March 7-10, 2013 - Pier 92 / 94, New York
With Noah Horowitz at the helm and Eric Shiner of the Warhol Museum curating the Focus Section ‘America’ it is a stellar iteration of the fair. The excitement of the centennial celebration, which commemorates the hundredth anniversary (though only fifteenth year) of the fair harkens back to when European modernism, championed by Duchamp, stirred the American artscape. The rest is matter of art legend, but it’s clear that whether catalyzed through the 1913 show or the product of the 20th century history, the new chapter of American art is self-aware, self-critical and pointedly witty. Here are my picks of what to see:
I just can’t resist praising the work of Ryan Foerster,
whose oversized snapshot photos are worn down by natural elements and chance to effortlessly become unique almost-painterly abstractions. The series on view includes pieces that were exposed to Hurricane Sandy and the bleached, splattered and detritus-ridden surfaces reveal the processes of nature upon them. At $6,000 for the unique works, they are certainly a rare find.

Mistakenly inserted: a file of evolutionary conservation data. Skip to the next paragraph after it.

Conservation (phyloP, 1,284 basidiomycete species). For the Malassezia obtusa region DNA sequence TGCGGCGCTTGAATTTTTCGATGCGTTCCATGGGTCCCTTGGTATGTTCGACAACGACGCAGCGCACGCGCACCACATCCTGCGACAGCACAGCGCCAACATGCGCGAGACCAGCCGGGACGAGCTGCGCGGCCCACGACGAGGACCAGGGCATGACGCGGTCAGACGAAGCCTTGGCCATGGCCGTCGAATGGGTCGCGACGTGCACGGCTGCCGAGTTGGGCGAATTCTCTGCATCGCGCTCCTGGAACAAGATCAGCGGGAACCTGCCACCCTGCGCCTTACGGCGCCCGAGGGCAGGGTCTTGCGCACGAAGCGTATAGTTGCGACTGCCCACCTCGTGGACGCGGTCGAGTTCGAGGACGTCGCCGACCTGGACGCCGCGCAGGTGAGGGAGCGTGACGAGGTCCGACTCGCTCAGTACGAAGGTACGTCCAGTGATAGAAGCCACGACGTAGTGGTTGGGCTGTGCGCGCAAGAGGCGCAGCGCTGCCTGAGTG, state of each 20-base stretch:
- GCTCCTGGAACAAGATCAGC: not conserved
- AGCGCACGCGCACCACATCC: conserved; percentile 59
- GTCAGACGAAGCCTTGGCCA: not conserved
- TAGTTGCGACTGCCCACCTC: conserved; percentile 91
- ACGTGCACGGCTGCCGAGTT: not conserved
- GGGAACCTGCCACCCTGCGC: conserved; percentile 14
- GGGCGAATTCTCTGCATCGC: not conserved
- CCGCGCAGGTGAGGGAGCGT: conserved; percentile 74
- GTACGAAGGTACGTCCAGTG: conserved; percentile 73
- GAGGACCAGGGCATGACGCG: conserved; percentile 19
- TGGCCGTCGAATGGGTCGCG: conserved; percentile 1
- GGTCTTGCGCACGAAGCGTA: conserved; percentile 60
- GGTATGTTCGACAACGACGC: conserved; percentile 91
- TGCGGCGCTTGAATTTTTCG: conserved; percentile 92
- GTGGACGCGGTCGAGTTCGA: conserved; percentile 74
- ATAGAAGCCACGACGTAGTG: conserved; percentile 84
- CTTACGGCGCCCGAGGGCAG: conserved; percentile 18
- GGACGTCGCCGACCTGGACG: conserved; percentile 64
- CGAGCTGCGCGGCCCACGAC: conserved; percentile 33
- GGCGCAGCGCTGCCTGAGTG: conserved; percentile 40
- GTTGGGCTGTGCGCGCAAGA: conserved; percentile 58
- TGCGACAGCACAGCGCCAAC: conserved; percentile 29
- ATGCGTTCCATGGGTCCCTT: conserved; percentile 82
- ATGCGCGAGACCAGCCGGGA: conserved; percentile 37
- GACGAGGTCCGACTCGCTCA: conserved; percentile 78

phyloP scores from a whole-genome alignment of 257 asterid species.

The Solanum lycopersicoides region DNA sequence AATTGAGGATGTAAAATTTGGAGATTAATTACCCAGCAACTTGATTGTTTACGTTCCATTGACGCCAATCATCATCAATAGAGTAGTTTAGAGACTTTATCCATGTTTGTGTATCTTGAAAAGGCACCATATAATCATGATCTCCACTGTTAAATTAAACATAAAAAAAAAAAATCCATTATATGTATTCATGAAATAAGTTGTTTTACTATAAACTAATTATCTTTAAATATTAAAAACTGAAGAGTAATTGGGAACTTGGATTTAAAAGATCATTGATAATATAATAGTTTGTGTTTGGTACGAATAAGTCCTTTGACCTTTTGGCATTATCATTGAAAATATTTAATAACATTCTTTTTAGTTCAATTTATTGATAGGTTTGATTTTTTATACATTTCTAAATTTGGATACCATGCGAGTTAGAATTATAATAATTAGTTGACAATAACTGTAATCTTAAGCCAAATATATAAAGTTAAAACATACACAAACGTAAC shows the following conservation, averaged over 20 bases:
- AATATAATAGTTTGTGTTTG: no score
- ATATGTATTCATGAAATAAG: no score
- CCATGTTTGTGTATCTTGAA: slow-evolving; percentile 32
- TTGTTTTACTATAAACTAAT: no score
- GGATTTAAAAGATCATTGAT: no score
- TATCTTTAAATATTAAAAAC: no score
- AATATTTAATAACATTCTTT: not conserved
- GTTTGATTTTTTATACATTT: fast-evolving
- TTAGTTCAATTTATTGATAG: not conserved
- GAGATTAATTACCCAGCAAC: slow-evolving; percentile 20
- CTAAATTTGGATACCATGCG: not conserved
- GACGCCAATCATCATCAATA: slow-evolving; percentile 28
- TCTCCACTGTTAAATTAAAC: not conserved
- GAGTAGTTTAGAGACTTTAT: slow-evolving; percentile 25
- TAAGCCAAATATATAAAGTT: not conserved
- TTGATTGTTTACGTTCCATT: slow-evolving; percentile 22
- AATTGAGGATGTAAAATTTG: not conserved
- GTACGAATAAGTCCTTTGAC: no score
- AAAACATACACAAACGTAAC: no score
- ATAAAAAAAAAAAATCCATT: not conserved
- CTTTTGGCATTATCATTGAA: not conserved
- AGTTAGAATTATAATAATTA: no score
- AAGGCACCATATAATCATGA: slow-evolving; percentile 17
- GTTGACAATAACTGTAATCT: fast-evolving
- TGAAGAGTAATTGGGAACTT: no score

This uptown dealer whose beautifully designed booth is filled with post-war treasures, including a drip-painted Joel Shapiro
and a 30-part silkscreen piece of Agnes Martin
, whose study of line and plane never lack spectacle in their stillness.
The booth is a tribute to the centennial and Duchamp’s ubiquitous Descending Nude
. It presents a salon style array of staircases being descended through a cross-temporal look at the iterations of the theme, from Mike Bidlo
to Marcel Dzama
Known for well-installed booths, this year does not disappoint. Seeing the metallic tapestries of El Anatsui
next to Nick Cave
’s Soundsuit and scenes of infrared photographer Richard Mosse
is a wholistically sensory profusion in the best of ways.
comic-like works leave a strong impression. Made of collaged elements from 1970’s comic books distributed to Indian children to promote Hindu values to emigrants abroad, these bizarre cultural pastiches in intoxicating cocktail colors are captivating studies of culture.
The collaboration of Sverre Bjertnes & Bjarne Melgaard
play an ode to the 80’s superstar dealer in the The Beauty of Mary Boone
. “A love letter” set in a psychedelic Norwegian cabin outfitted with wood paneling and Chanel suits. The booth also coincides with an opening of the White Columns show by the duo.